Database query and ranked results

22 Jan
The Autophagy network extracted from the recen...
Image via Wikipedia

Already some time ago I’ve  read a piece by Marcelo Calbucci: Is it a database or a search engine?. While it deals with search information within a real estate database, I think his comments are applicable in the many areas of life sciences.

In short, Marcelo points out that people miss a lot of interesting entries while looking for a house, because of inflexibility of the query; number of bedrooms, price, distance from some point – these are all set. However, users are flexible and in such case need rather a search engine that gives them close enough answer or allows to specify weight to each filter.

In life sciences we do search for similarities and analogies all the time. Sometimes it’s direct comparison of sequences, on other occasion is high-level meta-comparison between two systems. And while we have various (statistical) metrics of similarities and they sometimes become a part of a database designs, interfaces of biological databases don’t allow to rank query results according to these metrics. For example I can easily find all human proteins related to disease X or disease Y or disease Z, although I cannot specify that I want proteins related to Z AND Y first on the list. Other example would be searching PubMed – I can look for articles related to “synthetic biology”, but I have no way to specify, that I want papers by James Collins from HHMI AND articles related to these papers to be first on the list. I guess it is possible to obtain such results without going through the whole list, but I doubt the method will be very simple. Filtering still seems to be neglected aspect of database design in life sciences.

My dream biological search engine would have a series of sliders (or ideally, I would like to have a device with series of mechanical knobs attached to the computer) and would allow me to dynamically change weights of various aspects of the query and see immediately how it affects the results. It would be something resembling interactivity of Gapminder World, but on dynamically generated data. Technology and proof of concept seems to be there, but I guess we need to wait quite a few years before this approach will be adopted within life sciences.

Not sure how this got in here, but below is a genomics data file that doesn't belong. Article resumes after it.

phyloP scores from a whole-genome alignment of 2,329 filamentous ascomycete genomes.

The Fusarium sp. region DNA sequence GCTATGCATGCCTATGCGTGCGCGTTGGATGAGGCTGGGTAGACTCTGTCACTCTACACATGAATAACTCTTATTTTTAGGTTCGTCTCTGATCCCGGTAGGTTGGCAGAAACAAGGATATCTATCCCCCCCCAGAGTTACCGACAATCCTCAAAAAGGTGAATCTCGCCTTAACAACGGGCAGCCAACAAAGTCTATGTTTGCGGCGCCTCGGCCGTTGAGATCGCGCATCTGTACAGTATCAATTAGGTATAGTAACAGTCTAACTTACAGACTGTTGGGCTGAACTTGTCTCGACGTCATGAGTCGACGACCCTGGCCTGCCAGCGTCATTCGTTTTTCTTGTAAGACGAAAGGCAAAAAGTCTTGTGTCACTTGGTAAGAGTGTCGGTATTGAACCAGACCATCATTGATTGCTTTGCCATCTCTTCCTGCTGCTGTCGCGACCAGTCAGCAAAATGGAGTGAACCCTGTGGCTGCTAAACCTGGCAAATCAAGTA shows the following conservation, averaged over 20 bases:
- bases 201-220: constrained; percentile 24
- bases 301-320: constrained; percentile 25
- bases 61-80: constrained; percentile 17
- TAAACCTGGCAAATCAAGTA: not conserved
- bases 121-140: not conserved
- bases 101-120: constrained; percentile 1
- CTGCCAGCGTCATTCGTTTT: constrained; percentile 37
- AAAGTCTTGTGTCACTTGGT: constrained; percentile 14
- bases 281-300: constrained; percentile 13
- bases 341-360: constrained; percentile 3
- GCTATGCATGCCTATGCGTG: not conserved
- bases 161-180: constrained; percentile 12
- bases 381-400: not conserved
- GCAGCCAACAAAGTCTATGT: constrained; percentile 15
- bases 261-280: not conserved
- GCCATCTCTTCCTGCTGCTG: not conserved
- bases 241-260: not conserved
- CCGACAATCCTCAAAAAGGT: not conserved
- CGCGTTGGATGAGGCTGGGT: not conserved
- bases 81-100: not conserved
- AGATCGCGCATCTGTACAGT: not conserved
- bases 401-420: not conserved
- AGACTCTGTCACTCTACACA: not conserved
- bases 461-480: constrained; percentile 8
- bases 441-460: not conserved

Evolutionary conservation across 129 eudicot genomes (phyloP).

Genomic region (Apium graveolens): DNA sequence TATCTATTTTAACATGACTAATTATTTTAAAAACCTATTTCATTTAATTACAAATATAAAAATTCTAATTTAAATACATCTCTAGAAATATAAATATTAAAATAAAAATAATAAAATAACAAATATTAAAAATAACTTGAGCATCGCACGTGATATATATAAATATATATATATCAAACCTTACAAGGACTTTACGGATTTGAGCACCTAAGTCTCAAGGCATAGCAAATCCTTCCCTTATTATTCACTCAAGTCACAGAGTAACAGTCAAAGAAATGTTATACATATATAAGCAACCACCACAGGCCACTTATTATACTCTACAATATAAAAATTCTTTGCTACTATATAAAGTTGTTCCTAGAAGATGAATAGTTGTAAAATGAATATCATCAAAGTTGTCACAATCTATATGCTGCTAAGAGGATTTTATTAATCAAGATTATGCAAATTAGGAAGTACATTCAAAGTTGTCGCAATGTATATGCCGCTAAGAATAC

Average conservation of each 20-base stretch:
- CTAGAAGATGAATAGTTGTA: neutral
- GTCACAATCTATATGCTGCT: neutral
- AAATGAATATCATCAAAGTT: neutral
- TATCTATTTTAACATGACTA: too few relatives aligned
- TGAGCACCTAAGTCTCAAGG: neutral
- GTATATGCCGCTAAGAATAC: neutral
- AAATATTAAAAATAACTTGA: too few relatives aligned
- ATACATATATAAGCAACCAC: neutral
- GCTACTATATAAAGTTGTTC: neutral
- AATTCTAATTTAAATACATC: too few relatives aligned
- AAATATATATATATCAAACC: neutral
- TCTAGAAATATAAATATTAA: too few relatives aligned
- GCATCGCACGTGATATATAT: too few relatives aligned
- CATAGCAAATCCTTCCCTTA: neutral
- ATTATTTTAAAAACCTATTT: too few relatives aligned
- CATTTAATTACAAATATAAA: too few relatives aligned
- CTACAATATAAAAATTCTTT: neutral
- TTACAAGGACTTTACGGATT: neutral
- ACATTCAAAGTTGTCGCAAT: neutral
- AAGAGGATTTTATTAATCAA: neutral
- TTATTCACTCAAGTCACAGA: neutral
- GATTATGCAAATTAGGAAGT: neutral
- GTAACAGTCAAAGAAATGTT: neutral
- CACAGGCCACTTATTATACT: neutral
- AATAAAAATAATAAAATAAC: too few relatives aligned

Reblog this post [with Zemanta]

Posted by on January 22, 2009 in bioinformatics, Data mining, Software


Tags: , , , ,

4 responses to “Database query and ranked results

  1. Kay at Suicyte

    January 22, 2009 at 23:12

    I don’t quite see the connection between your query examples and your description of an ideal search engine. I am not mistaken, all of your examples could be dealt with by SQL-access to a relational version of Pubmed. The business with fuzzy searches, term weights and sliders would be useful for solving different questions, such as finding papers that are more related to disease X than to disease Y.

    I am generally not a friend of fuzzy searches and weighting, but rather prefer pure boolean searches that retrieve only those entries that fully match my search criteria. I must admit however that there are situations where a certain fuzziness comes in handy.

    What I really hate is PubMed’s habit of searching for other (similar looking or similar sounding) term than those I specified – with the pathetic excuse that there are more hits. I guess that most people consider this a useful feature, but I don’t. If there are no valid matches to my query, I can stand the answer ‘no hits’. There is no need to search for the next best thing just to be able to report something.

  2. Pawel Szczesny

    January 23, 2009 at 00:06

    Kay, thanks. I agree – my examples are about sorting, not doing fuzzy search. But I’ve made them such way, because I was afraid running into a need of explanation what I mean by “abstract _more related_ to disease X”, which I’m not sure I could do. I just couldn’t come up with a fuzzy search example that wouldn’t in my mind raise a question “why one would want to do such thing?”

    On the other hand, both approaches seem to me closely connected. One thing is a filter (and sorting options). SRS does it quite well, and probably that’s about it among biological databases. The other thing is fuzziness (and weighting of filters). I believe both should be implemented and available as user switchable options – not only to improve search, but also (as you’ve pointed out) to avoid situations that the server does more than one has asked it to do.

  3. Mr. Gunn

    January 28, 2009 at 03:36

    You and I are looking for similar things, Pawel.

    I think people are just starting to realize that, in this new paradigm of Big Data, it’s more likely that you’ll get too many results than not enough. Being able to comprehend the results through sorting, filtering, and visualizations that allow you to make sense of everything and how it’s related is becoming increasingly important.

  4. John Woods

    January 30, 2009 at 21:27

    I’ve been thinking about similar things. How would Google Biology–or, rather, Bioogle, or Biologoogle, or something clever–look?

    I’m not sure I have any answers yet. It’s a tough problem. But that’s why I’m in systems biology. =)

    Greetings, by the way. I just found you through Google Reader.


%d bloggers like this: